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Businesses Displaced by Fire Debate Whether to Stay or Go
Two months after fire consumed a building in San Francisco’s Mission District, many owners of the more than 30 businesses that were displaced are still trying to figure out how to cope with the steep price of reestablishing themselves.
“I feel like I’m inside of a bubble that is floating, and I have no destination,” said Carmen Li, who owned and ran Cinderella Fashion at 22nd and Mission streets for 20 years before the Jan. 28 fire.
Soaring real estate values challenge the Mission’s longtime small businesses, as well as residents. Li and others are choosing between spending much more on high-demand spaces nearby and relocating their businesses farther away, where space is more affordable but their customers may not easily find them.
“These are businesses that have been there for 20 or 30 years,” said Gabriel Medina, policy manager for the Mission Economic Development Agency. Their customer base was made up of “their friends, their extended family,” Medina said. “This is their community.”
MEDA is planning a benefit concert on Sunday at live music venue The Make-Out Room, to raise money for the businesses. The venue’s owner, Martin Rapalski, will waive cover charges, and customer donations and some of the bar’s proceeds will go to supplement an online fund that is currently far from hitting its original goal of $100,000.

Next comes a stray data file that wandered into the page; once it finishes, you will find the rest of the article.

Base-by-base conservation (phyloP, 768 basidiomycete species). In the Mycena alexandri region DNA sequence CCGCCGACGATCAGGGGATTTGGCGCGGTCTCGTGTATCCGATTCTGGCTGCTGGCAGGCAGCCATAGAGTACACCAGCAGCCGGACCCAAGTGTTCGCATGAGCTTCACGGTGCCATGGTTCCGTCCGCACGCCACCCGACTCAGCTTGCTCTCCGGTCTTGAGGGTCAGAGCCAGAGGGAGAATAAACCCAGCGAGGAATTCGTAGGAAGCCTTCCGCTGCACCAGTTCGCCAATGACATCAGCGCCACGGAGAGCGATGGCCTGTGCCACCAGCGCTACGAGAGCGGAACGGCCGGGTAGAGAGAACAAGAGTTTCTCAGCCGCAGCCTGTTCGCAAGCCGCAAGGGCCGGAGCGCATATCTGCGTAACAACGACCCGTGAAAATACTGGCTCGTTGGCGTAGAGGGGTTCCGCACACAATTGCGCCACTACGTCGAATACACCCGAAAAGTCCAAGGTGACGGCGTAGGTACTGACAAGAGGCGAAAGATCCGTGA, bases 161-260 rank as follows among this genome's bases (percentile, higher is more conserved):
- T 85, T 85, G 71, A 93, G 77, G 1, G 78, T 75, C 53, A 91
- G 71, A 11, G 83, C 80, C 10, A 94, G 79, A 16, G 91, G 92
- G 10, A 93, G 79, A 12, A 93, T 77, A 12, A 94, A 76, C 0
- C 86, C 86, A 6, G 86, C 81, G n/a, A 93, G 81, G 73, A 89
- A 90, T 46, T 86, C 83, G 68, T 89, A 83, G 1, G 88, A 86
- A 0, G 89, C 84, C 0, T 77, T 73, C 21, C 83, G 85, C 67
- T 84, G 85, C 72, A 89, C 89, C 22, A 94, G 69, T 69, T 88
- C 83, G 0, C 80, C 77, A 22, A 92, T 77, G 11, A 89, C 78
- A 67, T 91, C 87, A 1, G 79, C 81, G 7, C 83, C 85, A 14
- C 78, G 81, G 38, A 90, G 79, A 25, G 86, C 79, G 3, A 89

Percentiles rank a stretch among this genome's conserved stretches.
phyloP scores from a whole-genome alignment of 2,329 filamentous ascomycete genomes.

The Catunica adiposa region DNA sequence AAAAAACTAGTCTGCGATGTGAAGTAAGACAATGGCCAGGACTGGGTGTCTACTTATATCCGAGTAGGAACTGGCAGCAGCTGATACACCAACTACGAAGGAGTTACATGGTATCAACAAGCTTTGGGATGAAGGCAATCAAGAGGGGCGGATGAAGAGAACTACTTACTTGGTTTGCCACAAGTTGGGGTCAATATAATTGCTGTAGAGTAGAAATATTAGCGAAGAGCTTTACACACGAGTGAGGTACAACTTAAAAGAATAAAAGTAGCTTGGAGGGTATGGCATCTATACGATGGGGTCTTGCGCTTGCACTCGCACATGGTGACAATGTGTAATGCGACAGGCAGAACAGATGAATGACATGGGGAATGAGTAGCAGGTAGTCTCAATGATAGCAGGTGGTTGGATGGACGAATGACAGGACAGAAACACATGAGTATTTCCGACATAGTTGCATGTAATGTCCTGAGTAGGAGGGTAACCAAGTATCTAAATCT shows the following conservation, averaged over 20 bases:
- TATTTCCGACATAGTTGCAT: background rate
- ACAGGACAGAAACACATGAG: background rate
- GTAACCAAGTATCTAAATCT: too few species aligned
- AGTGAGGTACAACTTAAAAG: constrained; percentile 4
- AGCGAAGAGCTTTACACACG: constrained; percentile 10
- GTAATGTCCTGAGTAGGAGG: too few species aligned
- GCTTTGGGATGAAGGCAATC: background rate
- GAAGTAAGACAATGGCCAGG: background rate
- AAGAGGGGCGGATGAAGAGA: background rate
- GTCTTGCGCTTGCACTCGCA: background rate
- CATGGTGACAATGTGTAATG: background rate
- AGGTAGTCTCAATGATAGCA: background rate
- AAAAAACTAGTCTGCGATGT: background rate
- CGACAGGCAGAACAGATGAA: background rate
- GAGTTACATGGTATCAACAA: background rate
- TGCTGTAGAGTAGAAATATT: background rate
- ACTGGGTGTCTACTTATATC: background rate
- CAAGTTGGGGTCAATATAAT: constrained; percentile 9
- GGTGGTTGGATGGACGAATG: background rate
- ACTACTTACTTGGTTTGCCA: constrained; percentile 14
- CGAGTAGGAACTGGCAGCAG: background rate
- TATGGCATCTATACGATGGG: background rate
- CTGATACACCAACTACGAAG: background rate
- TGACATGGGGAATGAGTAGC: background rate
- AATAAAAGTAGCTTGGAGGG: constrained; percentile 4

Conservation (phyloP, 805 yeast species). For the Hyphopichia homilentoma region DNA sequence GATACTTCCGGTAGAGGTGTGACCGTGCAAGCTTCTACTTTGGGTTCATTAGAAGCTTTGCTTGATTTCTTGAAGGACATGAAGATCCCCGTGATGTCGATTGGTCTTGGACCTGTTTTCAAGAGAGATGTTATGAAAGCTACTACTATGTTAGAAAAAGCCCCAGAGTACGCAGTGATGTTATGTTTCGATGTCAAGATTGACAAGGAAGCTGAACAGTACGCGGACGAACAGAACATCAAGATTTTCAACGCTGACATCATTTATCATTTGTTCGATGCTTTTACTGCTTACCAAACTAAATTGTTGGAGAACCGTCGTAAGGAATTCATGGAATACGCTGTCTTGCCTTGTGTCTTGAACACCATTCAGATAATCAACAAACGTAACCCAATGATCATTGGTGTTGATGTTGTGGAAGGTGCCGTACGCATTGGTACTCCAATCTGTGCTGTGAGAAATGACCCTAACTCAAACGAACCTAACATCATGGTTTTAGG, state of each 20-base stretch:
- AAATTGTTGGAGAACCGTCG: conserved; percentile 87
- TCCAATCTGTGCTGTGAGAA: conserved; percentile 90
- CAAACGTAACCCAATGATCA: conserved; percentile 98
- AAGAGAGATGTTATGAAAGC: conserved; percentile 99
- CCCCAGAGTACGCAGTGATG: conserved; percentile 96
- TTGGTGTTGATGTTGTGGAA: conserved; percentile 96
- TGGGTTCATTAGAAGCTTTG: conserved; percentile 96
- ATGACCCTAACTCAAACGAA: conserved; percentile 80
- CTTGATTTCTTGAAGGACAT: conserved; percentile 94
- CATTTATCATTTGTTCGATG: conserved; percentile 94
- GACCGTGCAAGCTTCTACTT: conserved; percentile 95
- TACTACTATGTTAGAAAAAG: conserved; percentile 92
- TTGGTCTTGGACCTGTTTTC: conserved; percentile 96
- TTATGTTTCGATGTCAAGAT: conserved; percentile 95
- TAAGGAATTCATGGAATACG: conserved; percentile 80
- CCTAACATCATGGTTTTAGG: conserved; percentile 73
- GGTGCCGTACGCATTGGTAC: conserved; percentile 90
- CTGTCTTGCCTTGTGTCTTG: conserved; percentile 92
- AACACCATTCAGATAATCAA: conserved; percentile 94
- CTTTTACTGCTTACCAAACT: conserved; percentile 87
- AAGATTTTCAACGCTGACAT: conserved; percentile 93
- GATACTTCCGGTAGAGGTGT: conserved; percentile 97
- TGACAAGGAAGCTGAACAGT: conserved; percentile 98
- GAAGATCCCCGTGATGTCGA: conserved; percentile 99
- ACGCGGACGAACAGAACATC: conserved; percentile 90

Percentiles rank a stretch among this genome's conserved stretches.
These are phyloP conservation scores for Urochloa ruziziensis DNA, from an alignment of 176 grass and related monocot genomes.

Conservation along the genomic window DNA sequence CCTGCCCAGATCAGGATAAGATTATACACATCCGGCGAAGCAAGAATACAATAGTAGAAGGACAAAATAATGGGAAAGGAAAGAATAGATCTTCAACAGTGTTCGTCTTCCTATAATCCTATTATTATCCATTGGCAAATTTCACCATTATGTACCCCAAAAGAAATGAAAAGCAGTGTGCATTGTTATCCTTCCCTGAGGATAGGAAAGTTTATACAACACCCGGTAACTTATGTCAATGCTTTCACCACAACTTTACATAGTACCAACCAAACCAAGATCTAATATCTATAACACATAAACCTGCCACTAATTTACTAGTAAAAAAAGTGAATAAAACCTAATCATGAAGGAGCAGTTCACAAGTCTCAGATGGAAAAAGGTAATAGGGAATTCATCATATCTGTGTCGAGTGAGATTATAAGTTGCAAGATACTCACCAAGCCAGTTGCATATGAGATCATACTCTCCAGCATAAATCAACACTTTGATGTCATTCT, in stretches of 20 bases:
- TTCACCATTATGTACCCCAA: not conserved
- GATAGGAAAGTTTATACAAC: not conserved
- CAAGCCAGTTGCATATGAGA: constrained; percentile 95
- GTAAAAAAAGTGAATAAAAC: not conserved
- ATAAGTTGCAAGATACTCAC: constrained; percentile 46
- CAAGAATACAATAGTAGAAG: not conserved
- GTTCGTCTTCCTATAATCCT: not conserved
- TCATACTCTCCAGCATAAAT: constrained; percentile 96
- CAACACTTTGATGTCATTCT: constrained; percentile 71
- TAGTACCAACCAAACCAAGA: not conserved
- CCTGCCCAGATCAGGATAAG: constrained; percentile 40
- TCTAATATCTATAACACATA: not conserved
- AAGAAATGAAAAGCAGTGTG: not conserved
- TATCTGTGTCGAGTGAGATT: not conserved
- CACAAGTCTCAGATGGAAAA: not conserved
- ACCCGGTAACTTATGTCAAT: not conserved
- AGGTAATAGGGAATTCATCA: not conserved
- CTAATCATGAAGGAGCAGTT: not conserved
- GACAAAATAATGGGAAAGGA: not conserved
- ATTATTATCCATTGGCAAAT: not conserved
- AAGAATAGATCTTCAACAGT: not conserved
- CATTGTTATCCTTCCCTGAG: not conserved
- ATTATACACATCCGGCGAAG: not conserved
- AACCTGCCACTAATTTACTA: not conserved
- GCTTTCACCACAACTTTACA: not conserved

The business owners won a federal declaration that they qualified to apply for low-interest disaster loans, but Medina said they have so far passed up the opportunity in the hope that insurance payouts will be enough to help them rebuild.
Some have moved on. Vivi Hernandez, owner of Vivi Alterations, found a new place in the Excelsior District. Angel’s Flowers and attorney Robert P. Garcia also have set down new stakes. But Li said her next move depends on what cards insurers deal her.
Li was paying $2,500 per month for her commercial space — a steal, compared to the $5,000 she said her friends pay nearby. But moving to a more affordable neighborhood could cost her a lot of foot traffic.
“Even if I borrow money,” Li said, “then am I going to invest in that place, where I may not be able to make it?”
Li specialized in attire for Quinceañeras, a Latin American custom where families celebrate a girl’s fifteenth birthday as her transition into womanhood. Li’s was one of a handful of such stores in San Francisco, she said, and the Mission District’s sizeable Latino population had made it a perfect location.